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3/26/2019 7:52:52 AM
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It takes guts to open your own restaurant. You can fine-tune the building, and hone the menu, and do everything else needful to serve tasty food in a comfortable space, only to have the most business-annihilating February in recorded history punch you in the nose. The crew at Buffalo Supper Club are Black Rock tough.

When we visited, on a night so cold it hurt to breathe, their smiles warmed us even before they apologized for the space heaters. The place used to be a neighborhood bar with a largely tavern menu. It's been remodeled and freshened up inside. The bar area is home to a comfy couch in front of a gas fireplace that made me wish we could eat dinner there.

Owner Kyle DeLuca grew up nearby in Riverside, and has aimed his place at an upscale casual audience looking for something more than corner pizzeria and tavern standards.

Buffalo Supper Club owner Kyle DeLuca presents lemon-pepper wings, one of six different specialty flavors on the menu. (Sharon Cantillon/Buffalo News)

The beeping of a smoke detector that needed a battery lasted throughout the meal. At our corner table, it was cold enough that some guests kept their coats on. Later in the evening, we got our own space heater aimed under the table, which helped.

We looked over the laminated illustrated menu cards, noting dishes such as salmon fillet with mango salsa as well as Puerto Rican entrees like pernil, or slow-roasted pork shoulder. Our server offered us a verbal rundown of wine and beer, a small selection, but at least it included Rusty Chain. He apologized for the cold room, and said the kitchen exhaust was sucking the heat out of the dining room. We ordered after he clarified that the fried chicken dinner was available, now that the chef had finished thawing out the chicken.

The first dish to arrive was pastelillos and tostones ($6.95), a Puerto Rican appetizer combo of fried turnovers stuffed with seasoned ground beef, and fried plantain chips. Three pastelillos were plump and crisp, with a savory hit of cilantro in the filling. The chewy tostones were good with the creamy tomato dip with a serious whack of toasted garlic.

The full rack of ribs with cornbread and Cinnabon-esque fries from Buffalo Supper Club. (Andrew Galarneau/Special to the News)

Onion rings ($5.95) were an able appetizer, stout rings battered and adeptly fried before being dusted with cheese and served with seasoned mayonnaise. French onion soup ($4.95) was covered with bubbly browned cheese and filled with onions Marlboro Cigarettes For Sale. It hadn't developed much caramelized onion flavor, but was embraced as an antidote to the shivers.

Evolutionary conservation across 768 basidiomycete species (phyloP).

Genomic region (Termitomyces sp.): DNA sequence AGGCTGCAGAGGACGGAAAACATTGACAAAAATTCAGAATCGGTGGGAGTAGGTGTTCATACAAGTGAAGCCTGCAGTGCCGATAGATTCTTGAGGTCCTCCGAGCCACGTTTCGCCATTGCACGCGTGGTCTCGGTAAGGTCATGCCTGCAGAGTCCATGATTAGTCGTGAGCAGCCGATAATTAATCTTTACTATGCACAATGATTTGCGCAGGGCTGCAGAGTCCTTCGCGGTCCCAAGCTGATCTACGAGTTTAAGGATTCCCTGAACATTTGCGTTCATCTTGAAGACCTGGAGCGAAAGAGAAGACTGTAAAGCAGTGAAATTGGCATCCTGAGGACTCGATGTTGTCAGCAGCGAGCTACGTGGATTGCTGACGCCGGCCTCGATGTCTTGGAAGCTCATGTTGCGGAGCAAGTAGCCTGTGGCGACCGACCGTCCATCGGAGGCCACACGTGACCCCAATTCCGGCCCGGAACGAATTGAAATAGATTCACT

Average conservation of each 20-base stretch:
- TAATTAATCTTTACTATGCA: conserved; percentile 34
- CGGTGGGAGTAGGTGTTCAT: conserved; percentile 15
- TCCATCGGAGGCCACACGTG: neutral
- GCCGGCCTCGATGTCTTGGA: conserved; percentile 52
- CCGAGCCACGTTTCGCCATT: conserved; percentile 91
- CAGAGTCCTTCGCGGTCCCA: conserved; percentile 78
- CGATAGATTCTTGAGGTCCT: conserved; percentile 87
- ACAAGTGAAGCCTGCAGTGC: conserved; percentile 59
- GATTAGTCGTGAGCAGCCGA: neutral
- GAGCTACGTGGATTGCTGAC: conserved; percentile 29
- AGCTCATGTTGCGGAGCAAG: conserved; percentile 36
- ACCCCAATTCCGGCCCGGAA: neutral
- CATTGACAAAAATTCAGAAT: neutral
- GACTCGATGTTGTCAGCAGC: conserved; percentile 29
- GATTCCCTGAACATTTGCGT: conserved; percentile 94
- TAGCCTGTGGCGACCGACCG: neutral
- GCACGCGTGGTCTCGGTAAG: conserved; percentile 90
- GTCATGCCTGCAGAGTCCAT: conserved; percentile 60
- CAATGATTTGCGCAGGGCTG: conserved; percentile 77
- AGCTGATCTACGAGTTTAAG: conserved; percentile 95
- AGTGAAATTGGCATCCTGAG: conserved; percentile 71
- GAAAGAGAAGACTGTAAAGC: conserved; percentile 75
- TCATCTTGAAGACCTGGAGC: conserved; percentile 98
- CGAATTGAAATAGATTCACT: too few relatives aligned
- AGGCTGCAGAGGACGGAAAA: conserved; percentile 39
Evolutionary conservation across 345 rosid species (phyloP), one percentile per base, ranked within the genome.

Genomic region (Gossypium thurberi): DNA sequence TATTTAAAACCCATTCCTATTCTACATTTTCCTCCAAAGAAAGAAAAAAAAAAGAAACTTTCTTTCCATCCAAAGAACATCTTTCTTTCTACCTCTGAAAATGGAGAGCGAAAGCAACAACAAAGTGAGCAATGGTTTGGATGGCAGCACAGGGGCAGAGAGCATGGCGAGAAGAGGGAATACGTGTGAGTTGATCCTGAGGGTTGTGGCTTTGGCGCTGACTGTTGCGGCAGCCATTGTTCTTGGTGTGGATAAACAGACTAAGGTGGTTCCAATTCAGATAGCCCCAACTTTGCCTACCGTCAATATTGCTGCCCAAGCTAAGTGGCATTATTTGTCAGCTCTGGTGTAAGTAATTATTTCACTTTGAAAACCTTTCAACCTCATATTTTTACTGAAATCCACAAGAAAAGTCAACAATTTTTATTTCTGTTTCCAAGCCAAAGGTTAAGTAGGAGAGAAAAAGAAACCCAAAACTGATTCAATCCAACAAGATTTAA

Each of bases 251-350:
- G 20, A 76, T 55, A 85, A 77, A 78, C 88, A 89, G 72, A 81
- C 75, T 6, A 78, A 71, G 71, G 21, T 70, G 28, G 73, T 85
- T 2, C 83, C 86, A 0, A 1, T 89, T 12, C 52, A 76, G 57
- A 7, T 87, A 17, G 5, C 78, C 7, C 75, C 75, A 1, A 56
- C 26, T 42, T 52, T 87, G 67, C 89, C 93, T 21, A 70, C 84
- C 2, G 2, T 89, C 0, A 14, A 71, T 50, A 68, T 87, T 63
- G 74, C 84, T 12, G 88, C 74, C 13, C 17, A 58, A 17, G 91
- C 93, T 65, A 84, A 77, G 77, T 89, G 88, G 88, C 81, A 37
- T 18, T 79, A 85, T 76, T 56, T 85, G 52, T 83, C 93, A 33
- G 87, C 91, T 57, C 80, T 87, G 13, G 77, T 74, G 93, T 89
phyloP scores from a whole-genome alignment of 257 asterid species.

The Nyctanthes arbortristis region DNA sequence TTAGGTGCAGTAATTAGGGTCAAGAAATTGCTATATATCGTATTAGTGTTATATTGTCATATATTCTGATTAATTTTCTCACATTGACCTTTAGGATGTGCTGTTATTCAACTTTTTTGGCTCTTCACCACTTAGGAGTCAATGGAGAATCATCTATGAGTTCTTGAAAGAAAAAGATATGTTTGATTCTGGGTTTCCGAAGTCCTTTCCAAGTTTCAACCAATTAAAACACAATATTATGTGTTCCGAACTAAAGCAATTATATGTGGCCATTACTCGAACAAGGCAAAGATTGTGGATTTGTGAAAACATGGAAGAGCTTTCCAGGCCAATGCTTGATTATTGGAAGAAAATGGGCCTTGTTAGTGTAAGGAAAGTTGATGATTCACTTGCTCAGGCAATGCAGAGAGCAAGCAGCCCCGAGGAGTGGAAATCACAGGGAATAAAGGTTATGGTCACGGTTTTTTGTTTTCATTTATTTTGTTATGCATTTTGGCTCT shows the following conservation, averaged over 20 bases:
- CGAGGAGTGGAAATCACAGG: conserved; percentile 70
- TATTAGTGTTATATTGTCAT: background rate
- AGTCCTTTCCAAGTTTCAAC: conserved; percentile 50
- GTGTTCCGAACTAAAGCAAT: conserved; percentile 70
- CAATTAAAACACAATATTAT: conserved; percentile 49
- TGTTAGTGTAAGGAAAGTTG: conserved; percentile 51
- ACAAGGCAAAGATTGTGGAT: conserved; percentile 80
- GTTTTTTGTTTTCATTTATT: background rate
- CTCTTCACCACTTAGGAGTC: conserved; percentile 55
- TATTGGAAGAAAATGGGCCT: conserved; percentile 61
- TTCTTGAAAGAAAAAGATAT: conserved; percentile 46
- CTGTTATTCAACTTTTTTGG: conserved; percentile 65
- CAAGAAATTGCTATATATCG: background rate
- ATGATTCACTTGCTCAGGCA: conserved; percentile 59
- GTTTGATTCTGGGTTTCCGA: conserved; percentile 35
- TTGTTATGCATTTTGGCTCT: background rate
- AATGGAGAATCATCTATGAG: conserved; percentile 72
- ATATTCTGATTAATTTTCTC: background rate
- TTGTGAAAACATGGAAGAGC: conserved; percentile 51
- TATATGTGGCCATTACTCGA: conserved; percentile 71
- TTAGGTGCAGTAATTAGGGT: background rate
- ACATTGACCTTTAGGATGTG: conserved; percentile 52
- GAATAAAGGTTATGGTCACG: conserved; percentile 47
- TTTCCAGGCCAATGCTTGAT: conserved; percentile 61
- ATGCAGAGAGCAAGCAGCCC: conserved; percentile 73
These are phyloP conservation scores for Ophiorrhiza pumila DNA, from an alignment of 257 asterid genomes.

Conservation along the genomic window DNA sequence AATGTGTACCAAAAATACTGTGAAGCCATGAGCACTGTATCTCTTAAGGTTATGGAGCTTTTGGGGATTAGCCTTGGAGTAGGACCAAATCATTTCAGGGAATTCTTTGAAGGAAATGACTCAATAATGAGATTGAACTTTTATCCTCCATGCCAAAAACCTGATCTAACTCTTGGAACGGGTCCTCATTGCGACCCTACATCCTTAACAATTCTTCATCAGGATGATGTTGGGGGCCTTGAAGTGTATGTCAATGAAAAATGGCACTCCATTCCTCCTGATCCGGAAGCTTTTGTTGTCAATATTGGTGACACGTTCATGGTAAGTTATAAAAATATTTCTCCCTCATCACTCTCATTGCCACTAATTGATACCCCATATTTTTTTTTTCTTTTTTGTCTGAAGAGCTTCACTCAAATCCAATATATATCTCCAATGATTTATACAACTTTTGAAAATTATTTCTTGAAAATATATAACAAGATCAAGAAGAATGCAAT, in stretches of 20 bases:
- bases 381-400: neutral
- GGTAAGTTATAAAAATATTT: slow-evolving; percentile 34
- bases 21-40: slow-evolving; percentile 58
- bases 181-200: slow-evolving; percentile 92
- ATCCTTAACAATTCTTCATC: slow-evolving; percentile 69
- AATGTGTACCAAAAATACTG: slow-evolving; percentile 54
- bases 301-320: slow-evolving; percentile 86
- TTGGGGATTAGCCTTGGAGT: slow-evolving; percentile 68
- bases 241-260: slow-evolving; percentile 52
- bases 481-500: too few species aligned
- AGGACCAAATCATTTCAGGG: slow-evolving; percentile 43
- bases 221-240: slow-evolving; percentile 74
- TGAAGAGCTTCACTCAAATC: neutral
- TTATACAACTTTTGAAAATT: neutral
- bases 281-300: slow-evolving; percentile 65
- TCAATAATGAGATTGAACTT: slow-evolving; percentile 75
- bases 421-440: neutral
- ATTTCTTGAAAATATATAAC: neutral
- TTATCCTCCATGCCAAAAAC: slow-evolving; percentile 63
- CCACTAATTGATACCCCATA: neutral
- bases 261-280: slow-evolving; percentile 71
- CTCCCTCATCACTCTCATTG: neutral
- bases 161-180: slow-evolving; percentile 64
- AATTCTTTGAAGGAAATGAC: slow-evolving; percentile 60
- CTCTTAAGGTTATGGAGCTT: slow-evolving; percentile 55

Garlic Parmesan wings rolled around on the pit ($9.95) were resoundingly crisp and delicious, with a touch of smoke from the slight charring. They came with celery, carrots and blue cheese dressing.

When Cat's fried chicken dinner ($14.95) arrived, its bronze exterior was a sight to behold, and the flavor backed it up. Crackling crust and tender meat made for a bone-gnawing good time. The side of green beans with smoked turkey was underflavored Wholesale Cigarettes For Resale, not particularly smoky. Macaroni and cheese had plenty of cheese-browned edges that come from being baked in a pan Wholesale Newport Cigarettes In Usa, but like the green beans, it was lukewarm.

A closer look at the lemon-pepper wings. (Sharon Cantillon/Buffalo News)

Salmon with mango salsa ($22.95) was well executed, a delicately seared piece of moist fish with a bright, tropical topping of fresh mango salsa that included tomato, scallion and red onion. Grilled asparagus were well cooked, and the risotto underneath was cheesy rice that didn't have any bite left in the grains.

Salmon with mango salsa is a dinner from Buffalo Supper Club. (Andrew Galarneau/Special to the News)

My pernil dinner ($12.95) had a lot on the plate. Shredded pork was joined by yellow rice with pigeon peas, tostones, a dab of lettuce and tomato salad, a small bowl of stewed beans and potatoes, and a ramekin of that garlicky tomato sauce. I dumped the beans on the rice and tucked in. The pork wasn't as velvety-tender as Niagara Café's, but it wasn't bad. The rice was spot on, with distinct, firm grains, but the potatoes with the beans were crunchy.

Our chief meat eater had the full rack of ribs ($23.95), which came with sweet potato fries and cornbread. The ribs were lacquered with sweet sauce but were chewy, with each bite leaving meat clinging to the bone. The cornbread was dry, as cornbread often is. The fresh-cut sweet potato fries were coated in a sweet buttery glaze that reminded me of Cinnabon icing, making them a decadent treat. We took ribs home. The Cinnabon fries never stood a chance.

The slice of carrot cake with cream cheese filling from Buffalo Supper Club. (Andrew Galarneau/Special to the News)

For dessert, we ordered banana pudding ($4.50), carrot cake and chocolate cake (both $6). The pudding was a satisfying homestyle mash-up of sliced bananas, whipped topping, crushed vanilla wafers and pudding. The carrot cake, surprisingly light, had a cheesecake layer in the middle and was scarfed up quickly Newport Cigarettes Website. Chocolate cake had plenty of dark icing but the cake was dry, so it survived our meeting.

Once it warms up, diners won't consider keeping their coats on for dinner. The beeping smoke detector was eventually silenced with a battery, DeLuca said.

The restaurant is a work in progress, but if it continues to improve Cheapest Marlboro 100 Cigarettes, Buffalo Supper Club stands as a legitimate upscale casual offering on the Black Rock-Riverside border. Its menu shows streaks of excellence, and the restaurant already has survived a season that would have killed a place with less heart.
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